- Transportation: Hydrogen fuel cells can run cars, buses, trucks, trains, and planes. They are better than engines or batteries because they use less fuel, cause less pollution, go farther, and fill up faster. Some cars that use hydrogen fuel cells are the Toyota Mirai and the Hyundai Nexo. Some trains and planes that use hydrogen fuel cells are the Alstom Coradia iLint and the Airbus ZEROe.
- Industry: Hydrogen fuel cells can run machines on farms. Also, it can be used in factories for things like forklifts, generators, welders, and coolers. They save money and help the environment by using less electricity and diesel. Some machines that use hydrogen fuel cells are the Plug Power GenDrive, Ballard FCgen-H2PM, Hydrogenics HyPMTM HD Series, and Linde H2O2GO.
- Residential: Hydrogen fuel cells can provide electricity and heat for homes and buildings. Fuel cells for clean energy can work alone or with other green energy sources. Hydrogen fuel cells can also help in emergencies when the grid is down. Clean and green fuel cells can make homes and buildings more secure, cheaper, greener, and cleaner. Some systems that use hydrogen fuel cells for homes and buildings are the Ene-Farm, the BlueGen, the Viessmann Vitovalor PT2, and the Doosan PureCell Model 400.
Examples of hydrogen fuel cells in use today
Some examples of hydrogen fuel cells in use today are:
- Cars: Several car manufacturers (such as Toyota, Honda, Hyundai, or Mercedes-Benz) have developed or launched hydrogen fuel cell vehicles that run on hydrogen gas and emit only water vapor.
- Buses: Several cities around the world (such as London, Berlin, or Beijing) have deployed or tested hydrogen fuel cell buses that offer zero-emission public transportation.
- Trains: Germany, France, and Japan have created and tested hydrogen fuel cell trains. These trains can run on tracks that aren’t electrified.
- Forklifts: Walmart, Amazon, and Coca-Cola are using or testing hydrogen fuel cell forklifts. These forklifts run longer and produce fewer emissions compared to battery-powered ones.
- Backup power: Hospitals, data centers, and telecom towers are installing or planning to use hydrogen fuel cell systems. These systems offer emergency backup power in case the grid goes down.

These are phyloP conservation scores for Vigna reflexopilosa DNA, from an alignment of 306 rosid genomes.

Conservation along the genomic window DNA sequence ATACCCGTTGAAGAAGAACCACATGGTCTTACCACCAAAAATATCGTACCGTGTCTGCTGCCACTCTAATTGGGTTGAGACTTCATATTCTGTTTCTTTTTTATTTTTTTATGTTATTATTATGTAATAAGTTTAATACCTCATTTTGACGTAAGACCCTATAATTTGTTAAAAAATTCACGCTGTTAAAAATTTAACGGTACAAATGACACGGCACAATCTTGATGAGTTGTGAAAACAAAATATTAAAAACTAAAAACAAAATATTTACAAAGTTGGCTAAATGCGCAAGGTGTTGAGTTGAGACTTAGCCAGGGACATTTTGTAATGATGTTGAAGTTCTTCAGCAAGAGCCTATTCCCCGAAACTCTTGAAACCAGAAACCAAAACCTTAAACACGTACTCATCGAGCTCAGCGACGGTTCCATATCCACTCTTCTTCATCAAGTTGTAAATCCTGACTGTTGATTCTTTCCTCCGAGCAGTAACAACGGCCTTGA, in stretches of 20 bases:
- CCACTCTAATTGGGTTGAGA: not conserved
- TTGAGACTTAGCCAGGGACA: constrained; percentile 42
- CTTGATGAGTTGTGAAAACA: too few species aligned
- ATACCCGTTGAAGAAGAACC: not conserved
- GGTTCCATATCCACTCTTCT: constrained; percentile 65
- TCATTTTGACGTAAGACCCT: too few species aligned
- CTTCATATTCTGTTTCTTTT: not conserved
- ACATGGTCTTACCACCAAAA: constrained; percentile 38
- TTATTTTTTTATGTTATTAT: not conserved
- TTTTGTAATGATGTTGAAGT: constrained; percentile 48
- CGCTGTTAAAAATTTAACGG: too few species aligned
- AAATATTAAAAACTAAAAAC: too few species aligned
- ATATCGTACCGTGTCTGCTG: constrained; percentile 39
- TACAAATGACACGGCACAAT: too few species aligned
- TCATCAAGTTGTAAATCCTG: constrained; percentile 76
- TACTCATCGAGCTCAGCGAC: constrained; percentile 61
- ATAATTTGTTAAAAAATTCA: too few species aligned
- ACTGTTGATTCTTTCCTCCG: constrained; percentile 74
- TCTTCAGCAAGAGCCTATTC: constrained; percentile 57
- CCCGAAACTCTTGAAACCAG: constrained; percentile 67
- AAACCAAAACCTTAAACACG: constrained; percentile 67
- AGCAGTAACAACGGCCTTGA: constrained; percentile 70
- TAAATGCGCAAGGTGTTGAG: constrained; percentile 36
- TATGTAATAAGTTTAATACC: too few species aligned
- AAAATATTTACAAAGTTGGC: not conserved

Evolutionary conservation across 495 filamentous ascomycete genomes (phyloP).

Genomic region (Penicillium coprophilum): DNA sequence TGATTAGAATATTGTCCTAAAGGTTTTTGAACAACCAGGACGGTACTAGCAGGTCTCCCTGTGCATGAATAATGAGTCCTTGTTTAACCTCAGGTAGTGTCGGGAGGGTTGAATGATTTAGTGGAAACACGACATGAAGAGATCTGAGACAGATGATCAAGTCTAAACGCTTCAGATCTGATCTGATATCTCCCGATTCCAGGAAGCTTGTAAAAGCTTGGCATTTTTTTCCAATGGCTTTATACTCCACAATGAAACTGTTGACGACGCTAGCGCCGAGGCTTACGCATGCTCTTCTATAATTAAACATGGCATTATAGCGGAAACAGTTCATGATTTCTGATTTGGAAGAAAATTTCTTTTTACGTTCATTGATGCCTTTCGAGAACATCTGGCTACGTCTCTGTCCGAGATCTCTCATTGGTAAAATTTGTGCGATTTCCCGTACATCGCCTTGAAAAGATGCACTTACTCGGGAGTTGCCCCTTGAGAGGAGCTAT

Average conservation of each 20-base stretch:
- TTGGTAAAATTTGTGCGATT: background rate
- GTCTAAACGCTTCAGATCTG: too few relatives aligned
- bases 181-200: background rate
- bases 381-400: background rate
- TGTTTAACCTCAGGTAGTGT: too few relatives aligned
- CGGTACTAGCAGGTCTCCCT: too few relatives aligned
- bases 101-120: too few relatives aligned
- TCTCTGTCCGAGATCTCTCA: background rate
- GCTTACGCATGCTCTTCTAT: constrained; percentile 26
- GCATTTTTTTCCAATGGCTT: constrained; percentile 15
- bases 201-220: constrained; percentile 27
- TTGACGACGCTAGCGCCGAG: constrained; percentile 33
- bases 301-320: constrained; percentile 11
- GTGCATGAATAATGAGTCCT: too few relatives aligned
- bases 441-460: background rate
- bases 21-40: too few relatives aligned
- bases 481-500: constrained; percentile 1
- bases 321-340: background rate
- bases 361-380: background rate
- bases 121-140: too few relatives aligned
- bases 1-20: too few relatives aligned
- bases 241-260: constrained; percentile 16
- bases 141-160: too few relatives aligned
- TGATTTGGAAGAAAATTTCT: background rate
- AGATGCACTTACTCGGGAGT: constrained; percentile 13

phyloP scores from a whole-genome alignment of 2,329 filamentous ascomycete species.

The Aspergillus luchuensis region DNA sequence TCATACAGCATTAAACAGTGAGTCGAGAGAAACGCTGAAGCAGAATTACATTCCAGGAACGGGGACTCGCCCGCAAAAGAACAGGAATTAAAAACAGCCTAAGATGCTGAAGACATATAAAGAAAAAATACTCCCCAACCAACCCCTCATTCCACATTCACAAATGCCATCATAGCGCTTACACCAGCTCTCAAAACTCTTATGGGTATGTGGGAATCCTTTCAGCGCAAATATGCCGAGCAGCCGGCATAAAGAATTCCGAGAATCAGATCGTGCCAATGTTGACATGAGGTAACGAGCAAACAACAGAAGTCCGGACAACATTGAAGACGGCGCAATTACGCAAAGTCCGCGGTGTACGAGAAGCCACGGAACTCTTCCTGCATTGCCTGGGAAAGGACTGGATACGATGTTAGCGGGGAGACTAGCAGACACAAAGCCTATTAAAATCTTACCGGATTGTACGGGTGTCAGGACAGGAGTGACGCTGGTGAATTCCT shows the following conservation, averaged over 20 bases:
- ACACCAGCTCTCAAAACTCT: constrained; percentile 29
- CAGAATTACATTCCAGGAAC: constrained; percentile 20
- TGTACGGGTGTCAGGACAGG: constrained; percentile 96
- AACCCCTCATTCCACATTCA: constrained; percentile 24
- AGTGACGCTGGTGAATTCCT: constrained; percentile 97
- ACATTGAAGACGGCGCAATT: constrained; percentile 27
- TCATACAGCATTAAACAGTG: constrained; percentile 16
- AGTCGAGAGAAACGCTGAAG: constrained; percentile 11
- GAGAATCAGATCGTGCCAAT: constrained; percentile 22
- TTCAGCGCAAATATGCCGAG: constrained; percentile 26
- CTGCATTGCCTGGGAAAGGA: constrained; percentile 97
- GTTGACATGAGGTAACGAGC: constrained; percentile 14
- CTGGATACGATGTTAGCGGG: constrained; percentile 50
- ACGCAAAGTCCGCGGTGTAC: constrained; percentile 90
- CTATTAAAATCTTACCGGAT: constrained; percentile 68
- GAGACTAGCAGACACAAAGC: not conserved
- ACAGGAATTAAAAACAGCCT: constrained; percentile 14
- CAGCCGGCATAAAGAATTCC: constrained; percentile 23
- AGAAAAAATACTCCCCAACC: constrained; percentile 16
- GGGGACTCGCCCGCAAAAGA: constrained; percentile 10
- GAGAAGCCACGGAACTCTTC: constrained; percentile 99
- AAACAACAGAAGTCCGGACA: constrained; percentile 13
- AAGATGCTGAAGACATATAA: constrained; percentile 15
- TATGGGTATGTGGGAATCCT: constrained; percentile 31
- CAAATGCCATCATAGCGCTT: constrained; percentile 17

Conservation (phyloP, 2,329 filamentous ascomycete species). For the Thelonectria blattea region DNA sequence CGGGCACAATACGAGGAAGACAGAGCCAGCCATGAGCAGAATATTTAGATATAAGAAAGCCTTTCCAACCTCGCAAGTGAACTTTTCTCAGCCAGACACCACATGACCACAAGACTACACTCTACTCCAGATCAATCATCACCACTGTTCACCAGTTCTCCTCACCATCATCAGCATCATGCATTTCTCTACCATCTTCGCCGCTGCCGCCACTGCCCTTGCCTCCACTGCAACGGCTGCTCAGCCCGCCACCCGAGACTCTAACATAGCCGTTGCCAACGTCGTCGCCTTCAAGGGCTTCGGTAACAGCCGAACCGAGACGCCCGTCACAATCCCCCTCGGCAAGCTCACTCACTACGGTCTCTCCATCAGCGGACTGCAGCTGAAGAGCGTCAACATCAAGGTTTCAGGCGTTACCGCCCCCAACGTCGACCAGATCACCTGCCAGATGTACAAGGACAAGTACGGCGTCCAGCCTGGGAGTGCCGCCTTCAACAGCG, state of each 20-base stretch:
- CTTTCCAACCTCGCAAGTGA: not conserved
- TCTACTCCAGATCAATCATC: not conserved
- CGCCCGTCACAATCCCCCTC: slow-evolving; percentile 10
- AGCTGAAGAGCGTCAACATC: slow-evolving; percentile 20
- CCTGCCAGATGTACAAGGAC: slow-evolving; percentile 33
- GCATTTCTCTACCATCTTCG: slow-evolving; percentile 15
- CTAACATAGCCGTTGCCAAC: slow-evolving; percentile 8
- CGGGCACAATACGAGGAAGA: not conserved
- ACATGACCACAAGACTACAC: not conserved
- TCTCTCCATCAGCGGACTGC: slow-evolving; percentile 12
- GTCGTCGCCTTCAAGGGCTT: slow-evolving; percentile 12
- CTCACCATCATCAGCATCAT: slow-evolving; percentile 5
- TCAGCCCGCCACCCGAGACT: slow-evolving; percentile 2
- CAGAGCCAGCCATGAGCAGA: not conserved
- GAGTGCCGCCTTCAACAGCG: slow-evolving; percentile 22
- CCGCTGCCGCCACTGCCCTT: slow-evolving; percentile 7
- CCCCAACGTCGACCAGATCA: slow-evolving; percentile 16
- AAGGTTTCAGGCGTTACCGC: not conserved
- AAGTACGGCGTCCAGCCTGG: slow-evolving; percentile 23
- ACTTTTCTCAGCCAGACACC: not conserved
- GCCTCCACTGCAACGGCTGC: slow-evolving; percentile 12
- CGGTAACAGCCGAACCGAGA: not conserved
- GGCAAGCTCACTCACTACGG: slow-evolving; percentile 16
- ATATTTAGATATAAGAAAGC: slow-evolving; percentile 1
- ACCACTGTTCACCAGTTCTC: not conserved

Future Challenges and opportunities for hydrogen fuel cell technology
Some challenges and opportunities for hydrogen fuel cell technology in the future are
- Cost reduction: Hydrogen fuel cells are expensive. We need more research and innovation to make them cheaper, including reducing the cost of material manufacturing, and operation.
- Hydrogen production: Making hydrogen for fuel cells can be not very green. We need to find better ways to make it from clean sources like solar or wind power, and use clean methods like electrolysis.
- Hydrogen storage: Storing and delivering hydrogen can be tricky. We need better solutions to store it in a compact, safe way, and deliver it conveniently through pipelines or trucks.
- Hydrogen integration: To make hydrogen work well with other energy sources, we need to find ways to use it with electricity, natural gas, and biofuels. We also need to balance how much hydrogen different sectors like transport, industry, and buildings need.
Hydrogen fuel cells are devices that produce electricity and water from hydrogen and oxygen. They have various applications in transportation, industry, and residential sectors. They offer advantages such as high efficiency, low emissions, and reliability. However, they also face challenges such as high costs, safety issues, and lack of infrastructure. Hydrogen fuel cells are a promising technology for the future of energy. But they need more research, development, and support to overcome the barriers and achieve their full potential.
Sources and further references:
- Hydrogen and Fuel Cell Technology Basics – Department of Energy
- Hydrogen fuel cells, explained – Airbus
- Fuel cell – Wikipedia
- How Do Fuel Cells Work? – Smithsonian Science Education Center
- Hydrogen Fuel Cell Vehicles – Alternative Fuels Data Center
- Hydrogen Fuel Cells – Energy.gov.au